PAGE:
Users are Humans, not users. The word ‘user’ is looking at people through a product lens as if their purpose in life is to use that particular product. But users are not users. Users are human beings of flesh and blood who behave in predictably irrational ways, with real goals and dreams and jobs and most importantly of all, with other things going on in their life than using our product.
It can be a bitter pill to swallow when you pour your heart into your work, your oeuvre, the application that will solve these users every need and then being told that your application is less important, a lot less important to these people that you could hope and wish for.
Don’t get me wrong. Not thinking about the people who are going to use your product in some way is just fundamentally wrong. But on the other hand, when we talk about User Centered Design today, it sounds as old fashioned and as inhumane as Business process reengineering.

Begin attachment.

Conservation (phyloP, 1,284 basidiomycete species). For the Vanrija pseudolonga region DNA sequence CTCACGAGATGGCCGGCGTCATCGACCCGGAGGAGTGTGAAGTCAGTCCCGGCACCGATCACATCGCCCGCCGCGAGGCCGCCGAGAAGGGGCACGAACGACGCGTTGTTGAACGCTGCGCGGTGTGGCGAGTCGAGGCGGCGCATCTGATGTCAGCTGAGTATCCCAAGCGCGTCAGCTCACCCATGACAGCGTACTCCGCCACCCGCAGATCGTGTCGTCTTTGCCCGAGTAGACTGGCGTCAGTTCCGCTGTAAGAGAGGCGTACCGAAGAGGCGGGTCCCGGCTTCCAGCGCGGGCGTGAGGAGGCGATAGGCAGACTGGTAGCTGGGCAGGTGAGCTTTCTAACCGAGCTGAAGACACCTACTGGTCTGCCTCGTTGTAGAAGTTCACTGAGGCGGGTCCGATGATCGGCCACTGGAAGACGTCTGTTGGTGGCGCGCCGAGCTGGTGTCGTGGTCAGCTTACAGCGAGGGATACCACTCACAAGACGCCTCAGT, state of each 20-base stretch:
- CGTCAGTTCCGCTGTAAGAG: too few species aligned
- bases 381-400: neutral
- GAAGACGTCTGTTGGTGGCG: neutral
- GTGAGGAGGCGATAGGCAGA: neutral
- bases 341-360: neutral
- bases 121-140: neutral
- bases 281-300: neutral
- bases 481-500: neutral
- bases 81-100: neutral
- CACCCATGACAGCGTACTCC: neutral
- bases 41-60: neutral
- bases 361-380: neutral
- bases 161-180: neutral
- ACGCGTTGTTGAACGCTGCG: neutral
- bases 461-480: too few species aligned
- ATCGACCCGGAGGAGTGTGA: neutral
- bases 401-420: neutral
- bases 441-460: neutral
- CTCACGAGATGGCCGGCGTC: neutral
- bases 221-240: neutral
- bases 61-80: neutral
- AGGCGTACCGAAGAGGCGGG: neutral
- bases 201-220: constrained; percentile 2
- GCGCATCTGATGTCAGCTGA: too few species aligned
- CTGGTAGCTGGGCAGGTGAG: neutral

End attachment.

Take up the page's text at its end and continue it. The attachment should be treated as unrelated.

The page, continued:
Do I have an alternative? Sure, it is about building on Don Norman’s concept of activity centered design, having the right understanding of how human works, and Dan Ariely and Dan Lockton both add significantly to that understanding, and then we must talk to actual people who will use actually the product, and we must keep talking to these people throughout the product cycle.
But really, it starts much simpler than that. Instead of saying “what will the users want?” say “what will the people who are going to user our product want?”. It is a small change, just a few more words, but I find it really changes how you think.
All of this may seem a little abstract. A friend of mine pointed me to this Argentinean example of adapting to real people.
Summary: In Argentine Pepsi is pronounced Pecsi by a significant number of people. Pepsi embraces that and launches Pecsi.
I love it. Instead of trying to reinforce the name, they change it to what people call it anyway and play on it.